As autumn elections in UCLU are underway, UCL students are due to give their mandate to 6 delegates who will represent them at the NUS National Conference in April 2014. The levels of participation are strikingly low – 6 vacancies are contested by only 8 candidates, and students generally are unaware that there are any elections taking place. Thus, it is crucial to address the importance of these elections, as well as the role of the NUS generally, and how Marxist students should approach it.
Despite often having unrepresentative and idle leaderships, plagued by careerism and unwillingness to act, student unions generally have certain legitimacy and authority in the eyes of their constituents and members.The administrative potential of the student union structures is immense and can mobilise very large numbers of people. Last year, in November 2012, the NUS mobilised a demonstration of around 15,000-20,000 students in London, even despite it lacking any perspective, programme or clear demands and being led under a vague slogan of “Educate, Employ, Empower”. Liam Burns, NUS president at the time, had eggs thrown at him as he addressed the crowd at the end of the demonstration. This is one of the concrete manifestations of the fact that thousands of students are willing to go to the streets to defend education and fight cuts at the call of their traditional organisations, while being severely disappointed with its leadership (or a lack thereof).Despite all the flaws of the democratic structures of the union, pressure from below can achieve real change. Marxist students should intervene in the NUS as an organised force and to articulate the anger and radicalisation that is brewing within the student population, and, by putting forward clear demands and perspectives, direct them to winning the NUS over to a socialist programme.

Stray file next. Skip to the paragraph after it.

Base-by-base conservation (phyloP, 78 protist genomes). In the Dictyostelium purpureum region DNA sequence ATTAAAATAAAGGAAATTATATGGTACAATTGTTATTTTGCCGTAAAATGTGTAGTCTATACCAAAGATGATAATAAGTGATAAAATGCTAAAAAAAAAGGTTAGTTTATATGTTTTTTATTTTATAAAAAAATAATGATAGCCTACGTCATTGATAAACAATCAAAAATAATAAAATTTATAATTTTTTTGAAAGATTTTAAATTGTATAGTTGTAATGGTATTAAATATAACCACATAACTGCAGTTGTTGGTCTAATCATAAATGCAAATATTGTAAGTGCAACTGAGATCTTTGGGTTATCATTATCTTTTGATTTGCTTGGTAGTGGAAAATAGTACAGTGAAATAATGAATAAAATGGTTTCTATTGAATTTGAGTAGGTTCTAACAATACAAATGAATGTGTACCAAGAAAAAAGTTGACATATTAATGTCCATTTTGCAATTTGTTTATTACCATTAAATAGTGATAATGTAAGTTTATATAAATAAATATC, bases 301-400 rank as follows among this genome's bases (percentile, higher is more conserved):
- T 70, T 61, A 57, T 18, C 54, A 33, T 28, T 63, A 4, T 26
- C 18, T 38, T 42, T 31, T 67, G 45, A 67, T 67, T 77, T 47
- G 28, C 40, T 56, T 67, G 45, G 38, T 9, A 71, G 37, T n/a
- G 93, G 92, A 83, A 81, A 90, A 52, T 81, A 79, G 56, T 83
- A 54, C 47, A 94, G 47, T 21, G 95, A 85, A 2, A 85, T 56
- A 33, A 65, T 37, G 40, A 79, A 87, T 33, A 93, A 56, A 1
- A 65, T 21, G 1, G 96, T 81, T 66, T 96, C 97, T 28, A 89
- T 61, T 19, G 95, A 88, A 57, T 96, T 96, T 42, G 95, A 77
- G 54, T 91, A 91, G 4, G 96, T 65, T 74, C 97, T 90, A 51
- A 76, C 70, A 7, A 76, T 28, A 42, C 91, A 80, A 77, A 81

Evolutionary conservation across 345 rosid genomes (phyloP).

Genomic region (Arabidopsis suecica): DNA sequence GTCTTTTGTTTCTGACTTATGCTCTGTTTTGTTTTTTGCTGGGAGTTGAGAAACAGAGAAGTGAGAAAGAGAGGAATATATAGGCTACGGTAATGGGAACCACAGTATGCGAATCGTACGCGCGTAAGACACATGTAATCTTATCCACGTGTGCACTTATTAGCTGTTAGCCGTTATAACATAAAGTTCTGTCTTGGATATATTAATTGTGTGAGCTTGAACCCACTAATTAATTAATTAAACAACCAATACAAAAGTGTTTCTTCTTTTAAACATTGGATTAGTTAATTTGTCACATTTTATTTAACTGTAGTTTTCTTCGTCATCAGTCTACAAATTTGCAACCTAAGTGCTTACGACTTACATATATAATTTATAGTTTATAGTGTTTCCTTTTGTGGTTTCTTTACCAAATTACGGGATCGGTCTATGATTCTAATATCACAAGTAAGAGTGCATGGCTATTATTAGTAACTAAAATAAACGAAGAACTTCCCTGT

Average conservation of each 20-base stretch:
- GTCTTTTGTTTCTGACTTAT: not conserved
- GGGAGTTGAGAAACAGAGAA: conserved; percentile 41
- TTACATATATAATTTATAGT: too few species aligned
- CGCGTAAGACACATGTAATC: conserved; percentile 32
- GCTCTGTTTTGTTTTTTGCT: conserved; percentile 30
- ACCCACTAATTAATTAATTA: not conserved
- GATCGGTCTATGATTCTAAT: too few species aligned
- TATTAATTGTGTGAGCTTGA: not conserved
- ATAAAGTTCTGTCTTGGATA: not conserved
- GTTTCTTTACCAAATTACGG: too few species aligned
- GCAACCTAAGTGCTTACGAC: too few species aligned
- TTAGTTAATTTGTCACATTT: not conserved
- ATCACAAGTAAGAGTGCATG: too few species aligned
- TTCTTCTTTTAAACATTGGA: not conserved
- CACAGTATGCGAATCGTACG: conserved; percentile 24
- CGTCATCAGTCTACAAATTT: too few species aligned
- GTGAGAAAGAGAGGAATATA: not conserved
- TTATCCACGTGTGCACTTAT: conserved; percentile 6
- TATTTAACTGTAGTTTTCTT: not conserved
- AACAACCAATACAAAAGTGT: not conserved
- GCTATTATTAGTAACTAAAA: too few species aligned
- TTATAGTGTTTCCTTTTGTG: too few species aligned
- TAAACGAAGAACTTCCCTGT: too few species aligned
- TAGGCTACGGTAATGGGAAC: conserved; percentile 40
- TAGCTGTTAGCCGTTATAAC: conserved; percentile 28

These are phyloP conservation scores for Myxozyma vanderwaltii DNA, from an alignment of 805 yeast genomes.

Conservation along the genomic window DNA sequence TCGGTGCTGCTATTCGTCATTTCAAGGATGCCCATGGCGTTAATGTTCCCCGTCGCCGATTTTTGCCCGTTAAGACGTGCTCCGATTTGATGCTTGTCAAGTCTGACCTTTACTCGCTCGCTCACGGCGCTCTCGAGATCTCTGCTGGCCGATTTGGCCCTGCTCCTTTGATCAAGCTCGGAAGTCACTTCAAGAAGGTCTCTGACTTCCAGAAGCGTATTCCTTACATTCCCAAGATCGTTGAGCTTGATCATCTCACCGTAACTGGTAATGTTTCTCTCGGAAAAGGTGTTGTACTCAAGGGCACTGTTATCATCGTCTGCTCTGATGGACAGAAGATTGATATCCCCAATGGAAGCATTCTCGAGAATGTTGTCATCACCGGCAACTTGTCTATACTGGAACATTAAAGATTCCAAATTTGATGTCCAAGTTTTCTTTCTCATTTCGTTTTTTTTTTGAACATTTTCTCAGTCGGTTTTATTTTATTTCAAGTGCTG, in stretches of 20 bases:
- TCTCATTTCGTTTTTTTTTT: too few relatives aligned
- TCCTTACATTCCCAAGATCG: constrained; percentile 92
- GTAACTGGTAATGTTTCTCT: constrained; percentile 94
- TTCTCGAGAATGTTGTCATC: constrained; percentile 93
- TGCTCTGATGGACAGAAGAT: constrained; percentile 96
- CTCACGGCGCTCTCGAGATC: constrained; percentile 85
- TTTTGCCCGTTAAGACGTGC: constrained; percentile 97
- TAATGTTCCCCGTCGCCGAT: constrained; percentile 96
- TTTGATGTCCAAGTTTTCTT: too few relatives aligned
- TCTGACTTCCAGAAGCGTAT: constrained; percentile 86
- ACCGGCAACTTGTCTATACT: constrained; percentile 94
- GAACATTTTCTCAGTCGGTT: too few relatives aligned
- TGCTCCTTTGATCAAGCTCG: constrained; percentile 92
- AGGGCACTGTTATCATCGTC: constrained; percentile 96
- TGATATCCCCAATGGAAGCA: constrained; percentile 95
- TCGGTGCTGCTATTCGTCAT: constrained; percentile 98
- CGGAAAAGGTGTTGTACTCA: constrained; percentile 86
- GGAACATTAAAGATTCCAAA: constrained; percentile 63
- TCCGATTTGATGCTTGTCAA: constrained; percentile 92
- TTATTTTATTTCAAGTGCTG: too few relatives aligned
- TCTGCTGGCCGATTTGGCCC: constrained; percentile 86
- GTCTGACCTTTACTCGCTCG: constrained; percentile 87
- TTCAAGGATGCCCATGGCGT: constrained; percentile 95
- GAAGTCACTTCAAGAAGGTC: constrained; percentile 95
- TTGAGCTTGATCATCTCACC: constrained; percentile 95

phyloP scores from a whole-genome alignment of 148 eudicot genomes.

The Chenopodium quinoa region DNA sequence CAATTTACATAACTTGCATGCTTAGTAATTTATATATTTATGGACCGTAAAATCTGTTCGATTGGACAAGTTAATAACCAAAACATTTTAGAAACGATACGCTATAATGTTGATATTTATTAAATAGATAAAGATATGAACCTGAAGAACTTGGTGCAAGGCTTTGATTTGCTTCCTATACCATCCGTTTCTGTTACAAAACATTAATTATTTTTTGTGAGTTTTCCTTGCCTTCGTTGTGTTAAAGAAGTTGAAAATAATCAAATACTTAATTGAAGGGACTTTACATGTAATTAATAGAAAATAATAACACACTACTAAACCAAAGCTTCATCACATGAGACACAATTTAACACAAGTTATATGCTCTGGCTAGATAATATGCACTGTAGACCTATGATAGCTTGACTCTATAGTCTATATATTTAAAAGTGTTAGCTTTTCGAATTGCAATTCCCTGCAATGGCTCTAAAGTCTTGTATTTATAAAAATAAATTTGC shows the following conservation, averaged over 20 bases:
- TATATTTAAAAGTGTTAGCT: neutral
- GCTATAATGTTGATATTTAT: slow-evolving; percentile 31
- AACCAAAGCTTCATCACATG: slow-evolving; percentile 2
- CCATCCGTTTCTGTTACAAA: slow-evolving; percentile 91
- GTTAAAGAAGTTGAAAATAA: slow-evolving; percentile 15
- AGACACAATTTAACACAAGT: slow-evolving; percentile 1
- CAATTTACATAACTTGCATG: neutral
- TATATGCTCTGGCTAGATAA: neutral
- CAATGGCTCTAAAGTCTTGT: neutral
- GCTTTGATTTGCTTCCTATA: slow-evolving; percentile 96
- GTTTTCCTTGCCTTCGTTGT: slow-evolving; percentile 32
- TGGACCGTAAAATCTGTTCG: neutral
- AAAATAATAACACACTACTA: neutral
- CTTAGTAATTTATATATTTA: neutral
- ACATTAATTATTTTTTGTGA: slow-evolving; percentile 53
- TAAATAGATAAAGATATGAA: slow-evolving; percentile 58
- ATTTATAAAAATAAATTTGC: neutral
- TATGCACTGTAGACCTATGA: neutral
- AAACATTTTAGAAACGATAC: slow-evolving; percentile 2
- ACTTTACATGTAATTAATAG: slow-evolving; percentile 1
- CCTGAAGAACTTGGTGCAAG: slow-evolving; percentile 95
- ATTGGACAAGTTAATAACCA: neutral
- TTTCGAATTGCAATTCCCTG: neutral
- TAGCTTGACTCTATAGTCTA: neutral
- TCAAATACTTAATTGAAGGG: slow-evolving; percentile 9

It is very important that student issues are not treated in isolation. It must always be emphasised that cuts in education, tuition fees, poor student housing and lack of employment upon graduation are all part of a wider crisis of capitalism.
If student debts are to be abolished and free education of improved quality is to be instituted, it can only be done on the basis of socialism. Concretely this means nationalising the commanding heights of the economy under democratic workers control; introducing rational planning as opposed to the anarchic rule of the banks and corporations in pursuit of private profit; and using the resulting wealth for the betterment of the whole of society, including students and education.
And, because the organised working class will be central in the struggle for such revolutionary changes in society, it is fundamental to stress the need for students to link up with the labour movement and its struggles.
This kind of approach is consistently offered only by the Marxist Student Federation. Do not stand aside! Vote for a truly fighting, socialist NUS!